Question Network printer uploading and download enormous amounts of data


Mar 9, 2018
Not sure if this is right area, because its network, security, and printer issue...

I recently put a TP-Link Omada system in at my house:
Router: ER7206
Two Switches: TL-SG2210MP & TL-SG2008
Controller: OC200
Access Points: 2x EAP225 and 2X EAP615-Wall

One of the cool things about the Omada controller, is the dashboard which gives tons of information about your LAN, including data usage by each device.

My printer’s data use has caught my eye. The printer is an HP1525NW color laser. Over a 19-day period, it used 95TB of data. Upload and download each. So total almost 190TB. And that’s not a typo, terabytes.

This printer, on a busy month prints maybe 10-20 pages of documents. Rarely any photos, and nothing even close to this amount of data.

I did a factory reset and made sure the firmware is up to date. Incidentally, the newest firmware version from HP is 2014.

It continued to upload and download a large amount of data. In a 24 hour period 17.35GB. I hadn't printed anything other than a test page during that 24 hours.

I created an access control list setting that blocks the printer from the router (so it can't talk to the internet), but still allows it to talk to the LAN, so we can still print.

There’s no shortage of online articles that say printers are a vector for network intrusion. Many specifically mention HP.

I’m wondering if I’ve fallen victim to that? Have a got a little nasty creeping around in my printer, and LAN? Or is there something else going on that I’m not taking into account.

Just wondering if anyone else had similar experiences, and what, if anything was done to mitigate it?
How much more information can you get about the traffic. I guess it depends on how the controller is collecting that data. Can you get a list of IP addresses it is talking to. Might give you a clue as to what the printer is up to.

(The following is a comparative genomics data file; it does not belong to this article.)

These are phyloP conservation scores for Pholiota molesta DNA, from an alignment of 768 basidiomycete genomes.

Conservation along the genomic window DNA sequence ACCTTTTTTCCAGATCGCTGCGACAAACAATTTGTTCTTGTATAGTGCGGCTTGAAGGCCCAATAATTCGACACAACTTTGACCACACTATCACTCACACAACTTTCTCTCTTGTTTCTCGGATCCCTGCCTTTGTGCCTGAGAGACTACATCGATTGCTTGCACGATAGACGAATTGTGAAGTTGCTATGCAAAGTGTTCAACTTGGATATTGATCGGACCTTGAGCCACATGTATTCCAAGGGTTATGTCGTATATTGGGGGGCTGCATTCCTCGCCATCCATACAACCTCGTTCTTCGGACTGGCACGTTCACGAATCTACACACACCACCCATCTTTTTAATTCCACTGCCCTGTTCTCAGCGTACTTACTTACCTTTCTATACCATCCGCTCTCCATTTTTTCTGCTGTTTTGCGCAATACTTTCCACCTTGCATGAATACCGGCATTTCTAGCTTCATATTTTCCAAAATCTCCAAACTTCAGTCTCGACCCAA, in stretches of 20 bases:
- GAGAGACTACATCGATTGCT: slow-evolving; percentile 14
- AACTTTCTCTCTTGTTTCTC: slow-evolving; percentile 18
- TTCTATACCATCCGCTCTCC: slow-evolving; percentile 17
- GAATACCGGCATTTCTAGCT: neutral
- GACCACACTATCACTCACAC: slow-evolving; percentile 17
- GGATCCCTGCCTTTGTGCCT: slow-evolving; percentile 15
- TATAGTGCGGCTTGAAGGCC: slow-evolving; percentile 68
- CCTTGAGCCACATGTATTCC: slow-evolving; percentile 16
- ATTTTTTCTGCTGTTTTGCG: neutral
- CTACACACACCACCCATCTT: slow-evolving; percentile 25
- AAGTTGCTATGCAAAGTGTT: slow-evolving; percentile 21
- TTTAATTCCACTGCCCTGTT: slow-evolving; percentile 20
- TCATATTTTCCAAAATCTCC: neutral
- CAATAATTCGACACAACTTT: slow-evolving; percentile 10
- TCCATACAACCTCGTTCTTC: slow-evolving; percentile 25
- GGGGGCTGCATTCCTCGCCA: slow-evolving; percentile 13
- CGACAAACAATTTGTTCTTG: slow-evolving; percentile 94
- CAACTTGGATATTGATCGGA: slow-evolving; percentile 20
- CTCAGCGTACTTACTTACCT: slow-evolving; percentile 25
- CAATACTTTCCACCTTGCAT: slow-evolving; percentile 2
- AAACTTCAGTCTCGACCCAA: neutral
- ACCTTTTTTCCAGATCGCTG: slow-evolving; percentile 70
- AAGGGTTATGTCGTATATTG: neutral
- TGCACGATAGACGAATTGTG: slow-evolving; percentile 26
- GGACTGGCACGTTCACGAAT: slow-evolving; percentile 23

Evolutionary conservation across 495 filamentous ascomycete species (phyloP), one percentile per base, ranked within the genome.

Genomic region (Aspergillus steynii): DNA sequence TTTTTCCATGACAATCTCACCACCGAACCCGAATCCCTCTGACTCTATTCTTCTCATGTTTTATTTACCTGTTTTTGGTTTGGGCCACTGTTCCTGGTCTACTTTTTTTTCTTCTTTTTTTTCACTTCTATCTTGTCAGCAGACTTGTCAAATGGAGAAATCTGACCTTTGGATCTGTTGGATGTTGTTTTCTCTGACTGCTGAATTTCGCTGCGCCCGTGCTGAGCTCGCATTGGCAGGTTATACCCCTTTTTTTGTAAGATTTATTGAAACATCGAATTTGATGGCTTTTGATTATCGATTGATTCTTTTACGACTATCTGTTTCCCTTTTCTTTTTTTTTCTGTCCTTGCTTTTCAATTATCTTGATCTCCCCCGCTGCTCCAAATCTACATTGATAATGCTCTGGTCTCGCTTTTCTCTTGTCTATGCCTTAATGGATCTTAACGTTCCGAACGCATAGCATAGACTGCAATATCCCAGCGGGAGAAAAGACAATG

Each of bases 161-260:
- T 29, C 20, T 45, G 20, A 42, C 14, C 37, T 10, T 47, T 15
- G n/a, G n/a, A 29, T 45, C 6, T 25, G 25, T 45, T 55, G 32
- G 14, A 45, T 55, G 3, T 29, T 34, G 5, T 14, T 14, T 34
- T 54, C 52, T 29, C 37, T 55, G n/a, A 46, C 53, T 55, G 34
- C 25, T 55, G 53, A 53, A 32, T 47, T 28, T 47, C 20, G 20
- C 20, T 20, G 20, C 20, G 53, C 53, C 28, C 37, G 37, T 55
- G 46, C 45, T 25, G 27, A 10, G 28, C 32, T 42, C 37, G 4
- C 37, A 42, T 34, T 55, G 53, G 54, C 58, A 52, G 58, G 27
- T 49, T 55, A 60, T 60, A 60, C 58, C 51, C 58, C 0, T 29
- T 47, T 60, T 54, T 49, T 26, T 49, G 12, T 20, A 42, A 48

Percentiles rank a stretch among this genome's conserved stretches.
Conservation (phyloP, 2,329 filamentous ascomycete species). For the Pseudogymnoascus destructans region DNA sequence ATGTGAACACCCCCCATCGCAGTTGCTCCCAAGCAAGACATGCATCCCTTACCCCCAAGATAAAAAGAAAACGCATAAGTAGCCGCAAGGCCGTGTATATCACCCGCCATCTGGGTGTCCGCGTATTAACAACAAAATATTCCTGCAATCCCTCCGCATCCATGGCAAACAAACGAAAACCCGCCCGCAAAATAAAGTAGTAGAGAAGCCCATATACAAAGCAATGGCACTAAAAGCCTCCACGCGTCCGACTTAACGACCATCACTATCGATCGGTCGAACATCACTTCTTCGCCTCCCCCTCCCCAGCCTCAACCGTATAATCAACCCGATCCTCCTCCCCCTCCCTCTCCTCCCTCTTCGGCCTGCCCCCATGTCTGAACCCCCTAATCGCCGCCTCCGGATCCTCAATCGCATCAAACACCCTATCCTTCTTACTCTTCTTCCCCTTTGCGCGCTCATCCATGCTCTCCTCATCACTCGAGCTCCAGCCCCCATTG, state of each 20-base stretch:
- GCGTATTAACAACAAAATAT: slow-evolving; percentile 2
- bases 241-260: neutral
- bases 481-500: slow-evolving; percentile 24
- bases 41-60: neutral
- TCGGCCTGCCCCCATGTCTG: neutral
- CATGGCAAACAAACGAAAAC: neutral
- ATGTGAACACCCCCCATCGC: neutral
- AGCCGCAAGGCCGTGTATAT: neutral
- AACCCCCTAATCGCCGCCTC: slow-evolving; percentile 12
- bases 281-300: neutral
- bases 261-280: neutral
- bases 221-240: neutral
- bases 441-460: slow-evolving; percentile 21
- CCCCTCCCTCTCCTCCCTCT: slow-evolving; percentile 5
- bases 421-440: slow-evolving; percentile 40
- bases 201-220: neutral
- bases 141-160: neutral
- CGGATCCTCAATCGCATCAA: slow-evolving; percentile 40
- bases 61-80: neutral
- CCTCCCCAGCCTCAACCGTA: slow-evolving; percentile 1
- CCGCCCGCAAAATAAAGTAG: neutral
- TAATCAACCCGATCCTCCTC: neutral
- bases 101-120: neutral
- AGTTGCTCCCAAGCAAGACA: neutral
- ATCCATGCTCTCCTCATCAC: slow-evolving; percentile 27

The manufactures put so much crap in equipment now days the connects to the cloud even when you don't need or want it. I mean I guess there are people who just have to print from their phone when they are out of the house but I can't see it a huge demand.

Like most this stuff unless the device actually needs something on the internet to function you want to prevent it from having internet access. Look at all the cases where camera systems or thermostats have been hacked.
The most fool proof way to prevent a device from getting internet access is to either leave the gateway blank so it does not know where the router is or put in a gateway IP that does not exist. You can of course when you have a better router use firewall filters like you do. Note on high speed internet connections using these filters can bottleneck the cpu on the router.

Since you have fancy equipment and if you want to investigate what I would do is load wireshark on your machine. You can then use the switch to give your pc a copy of all the data on the printers port. I forget what they call this feature many times it called mirror but I know most tplink smart switches have the ability to allow you to capture the actual traffic. Wireshark has all kinds of fancy filter tools that will let you pull reports of stuff like IP addresses and port etc. It is all going to depends on if the IP addresses it is talking to give you much of a clue. I mean if it was something like say torrent running you are just going to get lots of random IP and random ports.